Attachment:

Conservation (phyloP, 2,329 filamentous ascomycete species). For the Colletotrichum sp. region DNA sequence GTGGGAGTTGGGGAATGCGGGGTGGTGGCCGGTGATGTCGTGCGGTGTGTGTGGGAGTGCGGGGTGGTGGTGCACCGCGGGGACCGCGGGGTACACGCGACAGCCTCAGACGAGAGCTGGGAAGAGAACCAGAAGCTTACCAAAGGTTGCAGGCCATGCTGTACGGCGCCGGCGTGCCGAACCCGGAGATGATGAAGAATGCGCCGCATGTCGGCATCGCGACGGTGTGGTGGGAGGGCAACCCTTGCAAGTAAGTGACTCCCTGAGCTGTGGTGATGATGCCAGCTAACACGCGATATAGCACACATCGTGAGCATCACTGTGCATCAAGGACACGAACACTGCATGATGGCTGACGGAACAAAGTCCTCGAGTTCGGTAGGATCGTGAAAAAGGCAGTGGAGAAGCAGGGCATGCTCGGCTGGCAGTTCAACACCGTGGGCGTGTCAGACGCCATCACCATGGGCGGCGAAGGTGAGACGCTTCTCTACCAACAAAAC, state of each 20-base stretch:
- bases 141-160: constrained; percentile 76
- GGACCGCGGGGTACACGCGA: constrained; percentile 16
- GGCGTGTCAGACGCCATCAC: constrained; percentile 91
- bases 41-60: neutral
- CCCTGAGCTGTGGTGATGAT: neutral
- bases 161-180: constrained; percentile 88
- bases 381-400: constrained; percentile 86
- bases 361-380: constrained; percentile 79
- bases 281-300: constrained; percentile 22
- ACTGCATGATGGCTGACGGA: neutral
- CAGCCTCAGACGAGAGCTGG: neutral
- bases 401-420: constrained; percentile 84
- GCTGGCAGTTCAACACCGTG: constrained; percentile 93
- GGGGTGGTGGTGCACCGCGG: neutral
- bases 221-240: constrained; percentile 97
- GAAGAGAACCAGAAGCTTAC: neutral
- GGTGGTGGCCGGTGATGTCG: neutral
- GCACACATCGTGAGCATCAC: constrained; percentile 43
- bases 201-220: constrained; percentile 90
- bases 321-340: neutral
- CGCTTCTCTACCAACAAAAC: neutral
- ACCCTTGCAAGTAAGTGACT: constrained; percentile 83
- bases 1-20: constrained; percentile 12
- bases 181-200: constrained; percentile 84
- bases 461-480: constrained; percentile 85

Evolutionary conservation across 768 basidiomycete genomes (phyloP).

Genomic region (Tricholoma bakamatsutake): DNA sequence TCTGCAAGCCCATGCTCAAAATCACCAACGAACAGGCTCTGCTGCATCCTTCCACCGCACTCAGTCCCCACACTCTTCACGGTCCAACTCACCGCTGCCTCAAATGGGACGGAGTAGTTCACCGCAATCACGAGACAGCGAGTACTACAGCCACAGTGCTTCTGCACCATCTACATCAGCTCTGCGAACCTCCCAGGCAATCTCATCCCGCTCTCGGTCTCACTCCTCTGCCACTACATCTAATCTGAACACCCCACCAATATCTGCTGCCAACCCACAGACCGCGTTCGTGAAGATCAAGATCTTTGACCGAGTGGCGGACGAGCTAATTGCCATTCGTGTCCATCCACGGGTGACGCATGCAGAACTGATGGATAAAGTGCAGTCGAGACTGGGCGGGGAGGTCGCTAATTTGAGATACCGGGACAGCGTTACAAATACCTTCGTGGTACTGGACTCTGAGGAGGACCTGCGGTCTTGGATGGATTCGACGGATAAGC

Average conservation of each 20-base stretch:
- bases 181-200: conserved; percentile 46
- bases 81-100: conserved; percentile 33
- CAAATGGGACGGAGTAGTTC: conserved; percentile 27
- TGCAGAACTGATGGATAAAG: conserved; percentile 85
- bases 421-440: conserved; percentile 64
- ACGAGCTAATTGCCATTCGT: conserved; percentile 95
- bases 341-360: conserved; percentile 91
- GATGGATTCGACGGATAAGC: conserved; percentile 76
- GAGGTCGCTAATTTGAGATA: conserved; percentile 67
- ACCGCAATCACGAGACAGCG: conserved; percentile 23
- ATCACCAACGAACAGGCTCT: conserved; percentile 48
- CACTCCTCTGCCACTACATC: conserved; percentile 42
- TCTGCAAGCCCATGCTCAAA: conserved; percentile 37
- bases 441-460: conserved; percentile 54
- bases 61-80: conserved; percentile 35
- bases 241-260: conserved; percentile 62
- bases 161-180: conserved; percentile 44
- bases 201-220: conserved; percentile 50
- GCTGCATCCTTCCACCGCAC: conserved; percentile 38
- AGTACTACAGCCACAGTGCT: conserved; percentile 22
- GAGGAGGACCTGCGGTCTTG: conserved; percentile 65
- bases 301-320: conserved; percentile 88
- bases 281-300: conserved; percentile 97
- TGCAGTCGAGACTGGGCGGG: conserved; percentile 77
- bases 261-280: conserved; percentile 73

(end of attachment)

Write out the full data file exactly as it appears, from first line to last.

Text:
Conservation (phyloP, 2,329 filamentous ascomycete species). For the Colletotrichum sp. region DNA sequence GTGGGAGTTGGGGAATGCGGGGTGGTGGCCGGTGATGTCGTGCGGTGTGTGTGGGAGTGCGGGGTGGTGGTGCACCGCGGGGACCGCGGGGTACACGCGACAGCCTCAGACGAGAGCTGGGAAGAGAACCAGAAGCTTACCAAAGGTTGCAGGCCATGCTGTACGGCGCCGGCGTGCCGAACCCGGAGATGATGAAGAATGCGCCGCATGTCGGCATCGCGACGGTGTGGTGGGAGGGCAACCCTTGCAAGTAAGTGACTCCCTGAGCTGTGGTGATGATGCCAGCTAACACGCGATATAGCACACATCGTGAGCATCACTGTGCATCAAGGACACGAACACTGCATGATGGCTGACGGAACAAAGTCCTCGAGTTCGGTAGGATCGTGAAAAAGGCAGTGGAGAAGCAGGGCATGCTCGGCTGGCAGTTCAACACCGTGGGCGTGTCAGACGCCATCACCATGGGCGGCGAAGGTGAGACGCTTCTCTACCAACAAAAC, state of each 20-base stretch:
- bases 141-160: constrained; percentile 76
- GGACCGCGGGGTACACGCGA: constrained; percentile 16
- GGCGTGTCAGACGCCATCAC: constrained; percentile 91
- bases 41-60: neutral
- CCCTGAGCTGTGGTGATGAT: neutral
- bases 161-180: constrained; percentile 88
- bases 381-400: constrained; percentile 86
- bases 361-380: constrained; percentile 79
- bases 281-300: constrained; percentile 22
- ACTGCATGATGGCTGACGGA: neutral
- CAGCCTCAGACGAGAGCTGG: neutral
- bases 401-420: constrained; percentile 84
- GCTGGCAGTTCAACACCGTG: constrained; percentile 93
- GGGGTGGTGGTGCACCGCGG: neutral
- bases 221-240: constrained; percentile 97
- GAAGAGAACCAGAAGCTTAC: neutral
- GGTGGTGGCCGGTGATGTCG: neutral
- GCACACATCGTGAGCATCAC: constrained; percentile 43
- bases 201-220: constrained; percentile 90
- bases 321-340: neutral
- CGCTTCTCTACCAACAAAAC: neutral
- ACCCTTGCAAGTAAGTGACT: constrained; percentile 83
- bases 1-20: constrained; percentile 12
- bases 181-200: constrained; percentile 84
- bases 461-480: constrained; percentile 85

Evolutionary conservation across 768 basidiomycete genomes (phyloP).

Genomic region (Tricholoma bakamatsutake): DNA sequence TCTGCAAGCCCATGCTCAAAATCACCAACGAACAGGCTCTGCTGCATCCTTCCACCGCACTCAGTCCCCACACTCTTCACGGTCCAACTCACCGCTGCCTCAAATGGGACGGAGTAGTTCACCGCAATCACGAGACAGCGAGTACTACAGCCACAGTGCTTCTGCACCATCTACATCAGCTCTGCGAACCTCCCAGGCAATCTCATCCCGCTCTCGGTCTCACTCCTCTGCCACTACATCTAATCTGAACACCCCACCAATATCTGCTGCCAACCCACAGACCGCGTTCGTGAAGATCAAGATCTTTGACCGAGTGGCGGACGAGCTAATTGCCATTCGTGTCCATCCACGGGTGACGCATGCAGAACTGATGGATAAAGTGCAGTCGAGACTGGGCGGGGAGGTCGCTAATTTGAGATACCGGGACAGCGTTACAAATACCTTCGTGGTACTGGACTCTGAGGAGGACCTGCGGTCTTGGATGGATTCGACGGATAAGC

Average conservation of each 20-base stretch:
- bases 181-200: conserved; percentile 46
- bases 81-100: conserved; percentile 33
- CAAATGGGACGGAGTAGTTC: conserved; percentile 27
- TGCAGAACTGATGGATAAAG: conserved; percentile 85
- bases 421-440: conserved; percentile 64
- ACGAGCTAATTGCCATTCGT: conserved; percentile 95
- bases 341-360: conserved; percentile 91
- GATGGATTCGACGGATAAGC: conserved; percentile 76
- GAGGTCGCTAATTTGAGATA: conserved; percentile 67
- ACCGCAATCACGAGACAGCG: conserved; percentile 23
- ATCACCAACGAACAGGCTCT: conserved; percentile 48
- CACTCCTCTGCCACTACATC: conserved; percentile 42
- TCTGCAAGCCCATGCTCAAA: conserved; percentile 37
- bases 441-460: conserved; percentile 54
- bases 61-80: conserved; percentile 35
- bases 241-260: conserved; percentile 62
- bases 161-180: conserved; percentile 44
- bases 201-220: conserved; percentile 50
- GCTGCATCCTTCCACCGCAC: conserved; percentile 38
- AGTACTACAGCCACAGTGCT: conserved; percentile 22
- GAGGAGGACCTGCGGTCTTG: conserved; percentile 65
- bases 301-320: conserved; percentile 88
- bases 281-300: conserved; percentile 97
- TGCAGTCGAGACTGGGCGGG: conserved; percentile 77
- bases 261-280: conserved; percentile 73